COVID-19 isn’t Olive Foote’s first brush with a national crisis. She lived through the Great Depression.
“It wasn’t my responsibility when I was eight or nine years old, but I was old enough to join my parents in their concern,” wrote Foote, who lives at Heritage Manor in Elm Creek. “We always made do with what we had.”
“We made soup from a bone. There was a joke about ‘stone soup.’ You boiled a nice medium-size stone in a big pot, add onion and pearl barley until nice and tender. It is very nourishing, we would say.
“We shared what we had with the poor, jobless and hungry fellows who were looking for work and were arriving in the boxcars. Life went on, and we met the challenge.”
She concludes, “We will not be the same after this pandemic is over but we will learn and we will be better people.”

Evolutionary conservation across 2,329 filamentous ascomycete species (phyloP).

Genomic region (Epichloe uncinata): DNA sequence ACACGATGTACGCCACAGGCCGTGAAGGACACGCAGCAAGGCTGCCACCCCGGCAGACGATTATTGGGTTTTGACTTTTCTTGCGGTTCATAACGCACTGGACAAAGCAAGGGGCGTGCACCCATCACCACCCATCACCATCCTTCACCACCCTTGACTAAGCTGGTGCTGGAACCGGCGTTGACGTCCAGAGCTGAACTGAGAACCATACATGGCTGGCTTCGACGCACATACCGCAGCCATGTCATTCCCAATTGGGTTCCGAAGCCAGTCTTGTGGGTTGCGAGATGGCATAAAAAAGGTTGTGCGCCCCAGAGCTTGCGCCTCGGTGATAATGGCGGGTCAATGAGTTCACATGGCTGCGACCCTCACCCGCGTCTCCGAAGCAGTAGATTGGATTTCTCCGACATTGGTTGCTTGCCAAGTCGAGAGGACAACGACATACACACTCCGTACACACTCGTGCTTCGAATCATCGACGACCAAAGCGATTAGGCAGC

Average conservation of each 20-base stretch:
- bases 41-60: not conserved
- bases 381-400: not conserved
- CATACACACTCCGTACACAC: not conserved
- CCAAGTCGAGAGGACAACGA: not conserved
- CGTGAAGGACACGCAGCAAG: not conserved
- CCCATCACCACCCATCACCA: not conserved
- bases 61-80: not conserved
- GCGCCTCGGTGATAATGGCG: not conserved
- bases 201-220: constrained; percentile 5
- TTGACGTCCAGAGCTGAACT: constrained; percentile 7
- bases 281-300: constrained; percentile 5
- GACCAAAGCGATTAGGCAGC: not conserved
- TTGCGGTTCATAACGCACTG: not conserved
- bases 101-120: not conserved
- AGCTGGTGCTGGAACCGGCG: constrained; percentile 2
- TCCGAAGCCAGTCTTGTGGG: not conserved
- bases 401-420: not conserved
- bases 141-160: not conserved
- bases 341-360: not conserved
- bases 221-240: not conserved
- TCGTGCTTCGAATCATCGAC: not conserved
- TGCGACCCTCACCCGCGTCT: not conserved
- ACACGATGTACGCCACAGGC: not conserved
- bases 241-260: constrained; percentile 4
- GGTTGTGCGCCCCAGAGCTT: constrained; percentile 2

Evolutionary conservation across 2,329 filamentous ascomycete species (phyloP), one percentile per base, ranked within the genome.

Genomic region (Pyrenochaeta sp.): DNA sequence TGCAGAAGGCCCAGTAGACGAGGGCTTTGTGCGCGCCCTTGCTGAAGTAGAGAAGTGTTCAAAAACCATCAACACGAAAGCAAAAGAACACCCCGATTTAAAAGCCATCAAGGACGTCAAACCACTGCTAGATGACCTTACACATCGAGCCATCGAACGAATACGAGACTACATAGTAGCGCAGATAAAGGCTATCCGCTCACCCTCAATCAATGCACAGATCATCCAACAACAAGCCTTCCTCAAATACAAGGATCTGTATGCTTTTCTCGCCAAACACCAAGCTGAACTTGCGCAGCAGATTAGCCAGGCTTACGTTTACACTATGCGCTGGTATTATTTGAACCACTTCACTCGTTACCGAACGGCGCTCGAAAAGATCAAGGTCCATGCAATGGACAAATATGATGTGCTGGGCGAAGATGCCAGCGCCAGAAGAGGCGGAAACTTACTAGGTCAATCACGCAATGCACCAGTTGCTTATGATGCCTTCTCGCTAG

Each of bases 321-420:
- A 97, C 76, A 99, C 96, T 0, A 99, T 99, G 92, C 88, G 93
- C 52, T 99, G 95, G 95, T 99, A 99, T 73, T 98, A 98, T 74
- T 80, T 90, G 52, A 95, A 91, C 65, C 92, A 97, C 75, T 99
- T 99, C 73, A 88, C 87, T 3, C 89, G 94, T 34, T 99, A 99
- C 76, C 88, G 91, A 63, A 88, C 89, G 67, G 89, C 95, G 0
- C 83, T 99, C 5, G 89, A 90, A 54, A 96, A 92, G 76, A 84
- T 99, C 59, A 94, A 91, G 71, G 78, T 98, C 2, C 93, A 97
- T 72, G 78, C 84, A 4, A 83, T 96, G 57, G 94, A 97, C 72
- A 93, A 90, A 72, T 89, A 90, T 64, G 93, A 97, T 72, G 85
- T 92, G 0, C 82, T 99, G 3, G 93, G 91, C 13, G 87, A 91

Foote’s story is one of many that Carman and Elm Creek seniors wrote and circulated in newsletters among area independent living residences. They’ve served to connect seniors who’ve lost many ways of socializing because of COVID-19.
The project began in late spring when the Carman and Community Seniors’ Resource Council received a grant of about $3,000 to put toward alleviating seniors’ isolation caused by the pandemic.
“I tried to think, what are we needing at this point?” said Nancy McFarlane, the senior resource co-ordinator. “They’re obviously missing the social, I mean they’re very isolated. They need to have something to do, and something to look forward to.”
She and her team began with care packages. Each contained a mask sewn by local women, home baking, a package of activities like crosswords and word searches, and a letter. In the letter, Nancy asked seniors to write short stories on a specified topic.
She took the stories and formed them into the newsletter in which she announced the next topic. She’s published four newsletters so far.
On the topic of a favourite teacher or school memory, Margaret Dracas of Carman recalled going to school in Sperling.